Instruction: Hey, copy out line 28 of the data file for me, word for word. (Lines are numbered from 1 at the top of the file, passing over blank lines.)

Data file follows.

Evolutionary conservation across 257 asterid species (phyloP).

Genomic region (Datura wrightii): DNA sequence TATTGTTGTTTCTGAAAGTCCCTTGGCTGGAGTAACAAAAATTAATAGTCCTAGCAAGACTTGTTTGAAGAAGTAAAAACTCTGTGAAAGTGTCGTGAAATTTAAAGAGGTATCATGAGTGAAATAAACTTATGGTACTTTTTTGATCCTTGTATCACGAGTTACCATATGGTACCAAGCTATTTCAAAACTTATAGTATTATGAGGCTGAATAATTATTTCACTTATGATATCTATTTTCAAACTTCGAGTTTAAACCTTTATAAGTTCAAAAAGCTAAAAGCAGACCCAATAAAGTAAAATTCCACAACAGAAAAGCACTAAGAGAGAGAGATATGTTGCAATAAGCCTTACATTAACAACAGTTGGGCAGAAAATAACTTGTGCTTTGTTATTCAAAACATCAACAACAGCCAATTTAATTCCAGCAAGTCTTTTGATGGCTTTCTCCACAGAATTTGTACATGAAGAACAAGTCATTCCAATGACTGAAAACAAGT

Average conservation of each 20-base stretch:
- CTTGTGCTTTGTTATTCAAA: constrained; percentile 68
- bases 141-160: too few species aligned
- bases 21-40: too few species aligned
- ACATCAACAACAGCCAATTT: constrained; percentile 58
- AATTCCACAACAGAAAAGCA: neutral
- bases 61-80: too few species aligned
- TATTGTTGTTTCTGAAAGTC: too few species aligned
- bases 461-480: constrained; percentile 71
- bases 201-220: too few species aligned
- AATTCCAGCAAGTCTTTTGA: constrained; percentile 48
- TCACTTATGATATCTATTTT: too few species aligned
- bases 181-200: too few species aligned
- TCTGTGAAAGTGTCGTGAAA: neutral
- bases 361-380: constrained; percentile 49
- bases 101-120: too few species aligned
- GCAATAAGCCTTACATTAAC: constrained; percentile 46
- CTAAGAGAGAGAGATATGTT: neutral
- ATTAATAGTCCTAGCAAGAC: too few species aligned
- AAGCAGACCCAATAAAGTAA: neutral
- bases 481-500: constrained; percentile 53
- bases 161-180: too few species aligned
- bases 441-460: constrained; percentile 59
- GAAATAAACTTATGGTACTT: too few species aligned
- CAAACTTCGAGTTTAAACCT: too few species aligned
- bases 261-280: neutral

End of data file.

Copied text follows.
- bases 261-280: neutral